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April 3, 2009

To the Editor:

Had Oceanus contacted us, we could have corrected inaccuracies that undermine the force of your story (“Supreme Court Weighs in on Whales and Sonar”).

In fact, environmental enforcement has been responsible for millions of dollars in research on
noise in the ocean. The Marine Mammal Research Program under Scripps’ Acoustic
Thermometry of Ocean Climate project in 1995, the ONR-funded Scientific Research Program
regarding Low Frequency Active sonar in 1997, and, most recently, almost $15 million in new
research on both marine mammal acoustics and basic ecology under a settlement with the Navy
in December 2008 – all of these have been undertaken or expanded in direct response to
environmental advocacy, as Dr. Tyack, who was involved in both the ATOC and LFA research
initiatives, can attest.

Moreover, without this advocacy, the Navy would almost certainly still be training illegally with sonar around the world, with too little regard for marine impacts – just as it had for decades before environmental advocates forced them to respond. Time after time, the Navy has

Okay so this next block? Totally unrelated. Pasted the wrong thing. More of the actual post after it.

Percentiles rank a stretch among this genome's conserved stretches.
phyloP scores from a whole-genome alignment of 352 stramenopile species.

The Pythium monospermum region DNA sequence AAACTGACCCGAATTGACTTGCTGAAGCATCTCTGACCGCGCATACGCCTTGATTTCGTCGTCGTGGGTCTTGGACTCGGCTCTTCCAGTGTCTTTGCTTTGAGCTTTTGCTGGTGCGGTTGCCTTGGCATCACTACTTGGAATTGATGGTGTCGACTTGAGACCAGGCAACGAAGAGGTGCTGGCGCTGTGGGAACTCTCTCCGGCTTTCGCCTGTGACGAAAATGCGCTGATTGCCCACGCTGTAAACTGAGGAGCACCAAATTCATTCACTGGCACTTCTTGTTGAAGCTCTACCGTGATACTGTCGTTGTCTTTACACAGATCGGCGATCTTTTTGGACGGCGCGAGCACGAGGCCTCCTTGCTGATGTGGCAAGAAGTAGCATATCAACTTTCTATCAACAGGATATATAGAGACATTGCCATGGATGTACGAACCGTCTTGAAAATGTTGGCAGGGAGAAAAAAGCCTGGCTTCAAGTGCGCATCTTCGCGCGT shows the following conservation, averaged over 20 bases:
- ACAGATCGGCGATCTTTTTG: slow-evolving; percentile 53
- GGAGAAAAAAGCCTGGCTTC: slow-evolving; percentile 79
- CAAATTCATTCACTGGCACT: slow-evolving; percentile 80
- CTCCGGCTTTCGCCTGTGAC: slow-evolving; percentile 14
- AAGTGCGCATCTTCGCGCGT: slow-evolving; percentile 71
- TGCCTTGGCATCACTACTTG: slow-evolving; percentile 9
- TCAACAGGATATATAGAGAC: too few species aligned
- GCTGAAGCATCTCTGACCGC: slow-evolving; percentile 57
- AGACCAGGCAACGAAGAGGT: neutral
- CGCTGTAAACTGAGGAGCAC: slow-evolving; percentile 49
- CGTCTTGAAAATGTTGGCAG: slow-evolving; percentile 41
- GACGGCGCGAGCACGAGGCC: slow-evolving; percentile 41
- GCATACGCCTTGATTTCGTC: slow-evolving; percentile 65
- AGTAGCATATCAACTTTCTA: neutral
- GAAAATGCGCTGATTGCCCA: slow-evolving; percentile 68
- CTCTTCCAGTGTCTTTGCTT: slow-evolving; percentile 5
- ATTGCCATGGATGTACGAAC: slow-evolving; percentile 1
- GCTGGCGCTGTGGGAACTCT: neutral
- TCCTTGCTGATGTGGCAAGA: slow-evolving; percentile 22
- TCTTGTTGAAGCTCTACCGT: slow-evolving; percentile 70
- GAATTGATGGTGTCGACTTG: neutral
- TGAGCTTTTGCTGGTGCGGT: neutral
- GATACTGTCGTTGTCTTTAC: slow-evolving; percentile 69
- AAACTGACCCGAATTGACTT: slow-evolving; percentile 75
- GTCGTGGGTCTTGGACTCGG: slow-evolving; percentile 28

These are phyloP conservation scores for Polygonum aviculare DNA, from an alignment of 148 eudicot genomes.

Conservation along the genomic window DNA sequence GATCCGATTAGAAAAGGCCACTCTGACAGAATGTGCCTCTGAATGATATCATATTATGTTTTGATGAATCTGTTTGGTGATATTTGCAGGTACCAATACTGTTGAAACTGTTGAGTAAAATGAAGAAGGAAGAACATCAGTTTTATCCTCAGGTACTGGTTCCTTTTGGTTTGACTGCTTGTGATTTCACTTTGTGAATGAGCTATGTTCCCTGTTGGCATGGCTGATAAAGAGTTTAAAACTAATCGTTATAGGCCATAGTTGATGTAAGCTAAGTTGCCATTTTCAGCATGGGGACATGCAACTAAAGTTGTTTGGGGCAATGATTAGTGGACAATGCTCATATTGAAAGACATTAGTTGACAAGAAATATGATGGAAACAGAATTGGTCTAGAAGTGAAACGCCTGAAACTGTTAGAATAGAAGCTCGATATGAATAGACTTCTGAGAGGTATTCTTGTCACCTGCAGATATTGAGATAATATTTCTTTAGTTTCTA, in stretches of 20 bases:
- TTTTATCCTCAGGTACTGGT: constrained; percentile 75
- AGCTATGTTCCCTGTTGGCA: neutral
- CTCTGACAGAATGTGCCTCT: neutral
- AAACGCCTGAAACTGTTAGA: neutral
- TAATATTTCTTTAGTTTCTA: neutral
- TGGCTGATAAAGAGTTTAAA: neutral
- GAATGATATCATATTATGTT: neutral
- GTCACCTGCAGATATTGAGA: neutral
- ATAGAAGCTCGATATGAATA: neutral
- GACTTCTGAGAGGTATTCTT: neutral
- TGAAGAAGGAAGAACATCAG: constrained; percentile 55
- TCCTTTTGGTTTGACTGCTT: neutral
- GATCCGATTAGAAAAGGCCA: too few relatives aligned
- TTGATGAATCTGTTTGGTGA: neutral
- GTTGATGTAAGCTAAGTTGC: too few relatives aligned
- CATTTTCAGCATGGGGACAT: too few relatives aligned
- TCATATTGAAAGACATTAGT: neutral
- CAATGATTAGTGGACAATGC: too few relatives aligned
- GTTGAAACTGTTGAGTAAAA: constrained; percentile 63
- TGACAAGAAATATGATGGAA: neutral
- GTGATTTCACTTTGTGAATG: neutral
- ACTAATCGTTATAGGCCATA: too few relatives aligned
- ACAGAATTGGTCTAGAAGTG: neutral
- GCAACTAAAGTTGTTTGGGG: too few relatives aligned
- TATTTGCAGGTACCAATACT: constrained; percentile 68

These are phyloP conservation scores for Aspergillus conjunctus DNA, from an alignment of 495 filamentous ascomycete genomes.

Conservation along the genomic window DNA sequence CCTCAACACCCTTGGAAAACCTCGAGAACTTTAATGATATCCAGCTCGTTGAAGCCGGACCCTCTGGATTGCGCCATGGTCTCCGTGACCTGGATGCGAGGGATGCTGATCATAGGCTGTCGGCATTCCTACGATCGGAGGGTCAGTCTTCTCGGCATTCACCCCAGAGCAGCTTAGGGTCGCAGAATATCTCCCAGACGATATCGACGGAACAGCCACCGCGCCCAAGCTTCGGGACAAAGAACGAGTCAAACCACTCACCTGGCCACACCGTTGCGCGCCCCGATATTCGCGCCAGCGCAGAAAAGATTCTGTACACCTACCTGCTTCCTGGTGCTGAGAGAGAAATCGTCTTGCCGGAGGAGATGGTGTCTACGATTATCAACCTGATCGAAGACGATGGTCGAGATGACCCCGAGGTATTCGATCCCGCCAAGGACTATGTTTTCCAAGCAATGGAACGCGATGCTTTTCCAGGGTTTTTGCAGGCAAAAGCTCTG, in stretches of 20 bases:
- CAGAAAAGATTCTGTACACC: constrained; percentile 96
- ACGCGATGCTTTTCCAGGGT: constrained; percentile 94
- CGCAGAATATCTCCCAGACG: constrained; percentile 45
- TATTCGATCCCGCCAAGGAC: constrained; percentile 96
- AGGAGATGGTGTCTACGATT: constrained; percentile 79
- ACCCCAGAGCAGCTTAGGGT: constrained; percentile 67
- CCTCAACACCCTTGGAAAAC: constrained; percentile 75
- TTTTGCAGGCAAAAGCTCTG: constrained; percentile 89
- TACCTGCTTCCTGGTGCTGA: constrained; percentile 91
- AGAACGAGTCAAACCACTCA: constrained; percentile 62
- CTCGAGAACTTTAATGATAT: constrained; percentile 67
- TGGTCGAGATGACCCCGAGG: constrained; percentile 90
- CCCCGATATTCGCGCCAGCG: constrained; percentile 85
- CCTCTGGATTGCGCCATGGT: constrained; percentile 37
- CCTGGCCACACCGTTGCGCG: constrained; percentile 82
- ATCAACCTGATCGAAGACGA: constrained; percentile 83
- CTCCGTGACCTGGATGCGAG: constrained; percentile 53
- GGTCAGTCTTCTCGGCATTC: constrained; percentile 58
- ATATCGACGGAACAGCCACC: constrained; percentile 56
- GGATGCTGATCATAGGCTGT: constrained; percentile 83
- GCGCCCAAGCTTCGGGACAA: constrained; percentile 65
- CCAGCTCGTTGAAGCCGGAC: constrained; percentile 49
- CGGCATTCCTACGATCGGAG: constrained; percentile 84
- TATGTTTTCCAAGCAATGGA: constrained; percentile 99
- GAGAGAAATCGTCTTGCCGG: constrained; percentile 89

rejected meaningful safeguards, and in case after case the federal courts have found them in
violation of the law. Although in Winter v. NRDC the Supreme Court, based on the Court
majority’s view of the public interest, lifted two of the six mitigation conditions imposed by the
lower courts, it did not challenge their legal judgment that the Navy had violated the law nor did
it accept the Navy’s astonishing claim that the President, at the Navy’s request, could overrule a
federal court.

All of us are fortunate to live in a nation of laws, but our environmental laws are meaningful
only if enforced. To portray environmental advocacy as hindering scientific research, as your
article does, is not only factually inaccurate but fundamentally at odds with the longstanding
commitment of the scientific community to conservation of our oceans.

Joel Reynolds
Natural Resources Defense Council